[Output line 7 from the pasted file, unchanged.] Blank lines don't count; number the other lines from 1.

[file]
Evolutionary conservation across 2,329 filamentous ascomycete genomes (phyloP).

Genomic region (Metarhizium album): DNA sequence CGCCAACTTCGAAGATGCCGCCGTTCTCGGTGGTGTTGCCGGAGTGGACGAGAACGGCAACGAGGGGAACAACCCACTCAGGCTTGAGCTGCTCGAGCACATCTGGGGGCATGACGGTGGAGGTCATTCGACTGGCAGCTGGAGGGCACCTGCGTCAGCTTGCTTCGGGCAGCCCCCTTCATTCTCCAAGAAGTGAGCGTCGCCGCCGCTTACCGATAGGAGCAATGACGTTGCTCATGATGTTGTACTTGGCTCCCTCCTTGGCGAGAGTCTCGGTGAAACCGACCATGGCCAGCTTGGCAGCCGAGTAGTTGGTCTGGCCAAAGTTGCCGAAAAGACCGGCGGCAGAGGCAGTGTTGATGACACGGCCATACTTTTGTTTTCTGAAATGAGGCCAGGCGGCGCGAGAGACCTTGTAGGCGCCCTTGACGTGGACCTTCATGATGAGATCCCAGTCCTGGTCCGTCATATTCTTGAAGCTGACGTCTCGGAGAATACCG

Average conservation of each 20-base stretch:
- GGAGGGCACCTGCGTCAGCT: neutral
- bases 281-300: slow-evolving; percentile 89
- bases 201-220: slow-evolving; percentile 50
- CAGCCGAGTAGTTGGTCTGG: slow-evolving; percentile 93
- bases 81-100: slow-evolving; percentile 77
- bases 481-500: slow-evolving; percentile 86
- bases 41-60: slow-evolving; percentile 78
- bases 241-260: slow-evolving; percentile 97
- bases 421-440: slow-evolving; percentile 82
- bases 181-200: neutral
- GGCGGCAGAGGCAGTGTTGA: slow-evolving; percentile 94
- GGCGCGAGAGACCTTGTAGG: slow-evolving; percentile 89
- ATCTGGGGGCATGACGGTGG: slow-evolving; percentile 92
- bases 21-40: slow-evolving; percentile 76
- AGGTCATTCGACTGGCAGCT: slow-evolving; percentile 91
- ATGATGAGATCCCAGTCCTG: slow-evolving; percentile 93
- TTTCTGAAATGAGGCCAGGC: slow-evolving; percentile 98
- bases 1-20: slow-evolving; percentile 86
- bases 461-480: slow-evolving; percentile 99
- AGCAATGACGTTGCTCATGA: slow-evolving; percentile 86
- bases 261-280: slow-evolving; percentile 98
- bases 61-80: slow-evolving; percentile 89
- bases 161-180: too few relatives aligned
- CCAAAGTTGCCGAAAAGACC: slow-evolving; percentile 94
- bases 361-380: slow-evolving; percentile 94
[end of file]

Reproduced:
- CAGCCGAGTAGTTGGTCTGG: slow-evolving; percentile 93